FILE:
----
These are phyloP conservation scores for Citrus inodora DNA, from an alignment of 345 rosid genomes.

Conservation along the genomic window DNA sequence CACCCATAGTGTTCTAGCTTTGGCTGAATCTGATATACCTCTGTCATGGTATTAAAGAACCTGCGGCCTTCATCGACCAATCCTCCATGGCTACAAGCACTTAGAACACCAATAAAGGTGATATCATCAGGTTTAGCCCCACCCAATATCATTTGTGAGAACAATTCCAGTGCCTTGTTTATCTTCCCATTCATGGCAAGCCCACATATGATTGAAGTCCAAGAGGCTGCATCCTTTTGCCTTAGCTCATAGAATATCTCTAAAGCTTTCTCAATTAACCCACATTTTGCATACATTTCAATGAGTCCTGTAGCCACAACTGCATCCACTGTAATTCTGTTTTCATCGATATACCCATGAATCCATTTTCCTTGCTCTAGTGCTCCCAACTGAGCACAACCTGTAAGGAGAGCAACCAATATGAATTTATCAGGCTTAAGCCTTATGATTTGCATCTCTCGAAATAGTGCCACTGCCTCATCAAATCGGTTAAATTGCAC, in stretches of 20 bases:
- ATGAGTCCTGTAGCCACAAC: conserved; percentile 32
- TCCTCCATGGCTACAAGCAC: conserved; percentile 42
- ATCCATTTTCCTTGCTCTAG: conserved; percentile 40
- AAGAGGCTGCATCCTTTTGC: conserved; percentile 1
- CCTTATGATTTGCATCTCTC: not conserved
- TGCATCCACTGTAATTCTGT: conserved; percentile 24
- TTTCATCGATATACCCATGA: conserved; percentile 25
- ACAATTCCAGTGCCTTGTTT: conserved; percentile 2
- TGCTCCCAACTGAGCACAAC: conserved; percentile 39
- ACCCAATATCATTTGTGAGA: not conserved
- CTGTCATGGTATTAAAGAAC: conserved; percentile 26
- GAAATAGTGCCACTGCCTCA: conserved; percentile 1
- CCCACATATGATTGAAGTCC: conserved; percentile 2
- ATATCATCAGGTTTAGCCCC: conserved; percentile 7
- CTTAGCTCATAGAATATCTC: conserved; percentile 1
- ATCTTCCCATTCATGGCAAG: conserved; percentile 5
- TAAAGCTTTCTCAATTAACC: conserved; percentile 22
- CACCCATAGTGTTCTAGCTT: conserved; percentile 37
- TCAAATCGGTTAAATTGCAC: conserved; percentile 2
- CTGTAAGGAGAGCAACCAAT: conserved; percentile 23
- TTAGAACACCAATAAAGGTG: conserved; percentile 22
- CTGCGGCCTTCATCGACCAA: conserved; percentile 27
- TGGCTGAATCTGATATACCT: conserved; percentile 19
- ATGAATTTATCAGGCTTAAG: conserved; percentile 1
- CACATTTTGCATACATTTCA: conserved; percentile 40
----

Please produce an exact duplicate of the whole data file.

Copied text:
These are phyloP conservation scores for Citrus inodora DNA, from an alignment of 345 rosid genomes.

Conservation along the genomic window DNA sequence CACCCATAGTGTTCTAGCTTTGGCTGAATCTGATATACCTCTGTCATGGTATTAAAGAACCTGCGGCCTTCATCGACCAATCCTCCATGGCTACAAGCACTTAGAACACCAATAAAGGTGATATCATCAGGTTTAGCCCCACCCAATATCATTTGTGAGAACAATTCCAGTGCCTTGTTTATCTTCCCATTCATGGCAAGCCCACATATGATTGAAGTCCAAGAGGCTGCATCCTTTTGCCTTAGCTCATAGAATATCTCTAAAGCTTTCTCAATTAACCCACATTTTGCATACATTTCAATGAGTCCTGTAGCCACAACTGCATCCACTGTAATTCTGTTTTCATCGATATACCCATGAATCCATTTTCCTTGCTCTAGTGCTCCCAACTGAGCACAACCTGTAAGGAGAGCAACCAATATGAATTTATCAGGCTTAAGCCTTATGATTTGCATCTCTCGAAATAGTGCCACTGCCTCATCAAATCGGTTAAATTGCAC, in stretches of 20 bases:
- ATGAGTCCTGTAGCCACAAC: conserved; percentile 32
- TCCTCCATGGCTACAAGCAC: conserved; percentile 42
- ATCCATTTTCCTTGCTCTAG: conserved; percentile 40
- AAGAGGCTGCATCCTTTTGC: conserved; percentile 1
- CCTTATGATTTGCATCTCTC: not conserved
- TGCATCCACTGTAATTCTGT: conserved; percentile 24
- TTTCATCGATATACCCATGA: conserved; percentile 25
- ACAATTCCAGTGCCTTGTTT: conserved; percentile 2
- TGCTCCCAACTGAGCACAAC: conserved; percentile 39
- ACCCAATATCATTTGTGAGA: not conserved
- CTGTCATGGTATTAAAGAAC: conserved; percentile 26
- GAAATAGTGCCACTGCCTCA: conserved; percentile 1
- CCCACATATGATTGAAGTCC: conserved; percentile 2
- ATATCATCAGGTTTAGCCCC: conserved; percentile 7
- CTTAGCTCATAGAATATCTC: conserved; percentile 1
- ATCTTCCCATTCATGGCAAG: conserved; percentile 5
- TAAAGCTTTCTCAATTAACC: conserved; percentile 22
- CACCCATAGTGTTCTAGCTT: conserved; percentile 37
- TCAAATCGGTTAAATTGCAC: conserved; percentile 2
- CTGTAAGGAGAGCAACCAAT: conserved; percentile 23
- TTAGAACACCAATAAAGGTG: conserved; percentile 22
- CTGCGGCCTTCATCGACCAA: conserved; percentile 27
- TGGCTGAATCTGATATACCT: conserved; percentile 19
- ATGAATTTATCAGGCTTAAG: conserved; percentile 1
- CACATTTTGCATACATTTCA: conserved; percentile 40